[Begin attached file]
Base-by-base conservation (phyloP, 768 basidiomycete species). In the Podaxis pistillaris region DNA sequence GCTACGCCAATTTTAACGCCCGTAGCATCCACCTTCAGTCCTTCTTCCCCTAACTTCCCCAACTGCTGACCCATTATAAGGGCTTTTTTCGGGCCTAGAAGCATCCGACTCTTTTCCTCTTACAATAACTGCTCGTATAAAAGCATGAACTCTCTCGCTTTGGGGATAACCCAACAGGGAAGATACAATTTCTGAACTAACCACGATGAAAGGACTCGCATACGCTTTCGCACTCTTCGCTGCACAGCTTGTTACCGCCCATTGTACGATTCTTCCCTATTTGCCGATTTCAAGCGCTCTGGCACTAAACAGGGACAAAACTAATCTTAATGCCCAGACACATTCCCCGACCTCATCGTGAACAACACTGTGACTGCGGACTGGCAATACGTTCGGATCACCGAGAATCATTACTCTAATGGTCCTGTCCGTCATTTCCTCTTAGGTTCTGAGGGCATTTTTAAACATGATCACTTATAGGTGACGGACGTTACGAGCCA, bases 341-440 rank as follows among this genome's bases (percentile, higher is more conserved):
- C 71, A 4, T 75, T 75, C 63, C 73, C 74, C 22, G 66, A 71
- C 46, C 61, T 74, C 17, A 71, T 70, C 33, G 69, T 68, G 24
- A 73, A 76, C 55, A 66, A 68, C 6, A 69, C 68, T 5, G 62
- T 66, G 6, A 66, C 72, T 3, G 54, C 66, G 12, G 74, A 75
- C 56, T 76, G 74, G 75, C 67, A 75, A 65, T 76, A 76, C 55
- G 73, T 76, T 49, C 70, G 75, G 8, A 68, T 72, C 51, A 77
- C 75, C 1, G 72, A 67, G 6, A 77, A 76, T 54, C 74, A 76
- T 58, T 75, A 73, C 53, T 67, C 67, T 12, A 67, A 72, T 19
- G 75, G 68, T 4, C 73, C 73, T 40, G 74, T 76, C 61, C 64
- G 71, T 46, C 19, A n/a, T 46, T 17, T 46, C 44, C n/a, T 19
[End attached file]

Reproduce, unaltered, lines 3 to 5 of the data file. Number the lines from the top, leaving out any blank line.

- C 46, C 61, T 74, C 17, A 71, T 70, C 33, G 69, T 68, G 24
- A 73, A 76, C 55, A 66, A 68, C 6, A 69, C 68, T 5, G 62
- T 66, G 6, A 66, C 72, T 3, G 54, C 66, G 12, G 74, A 75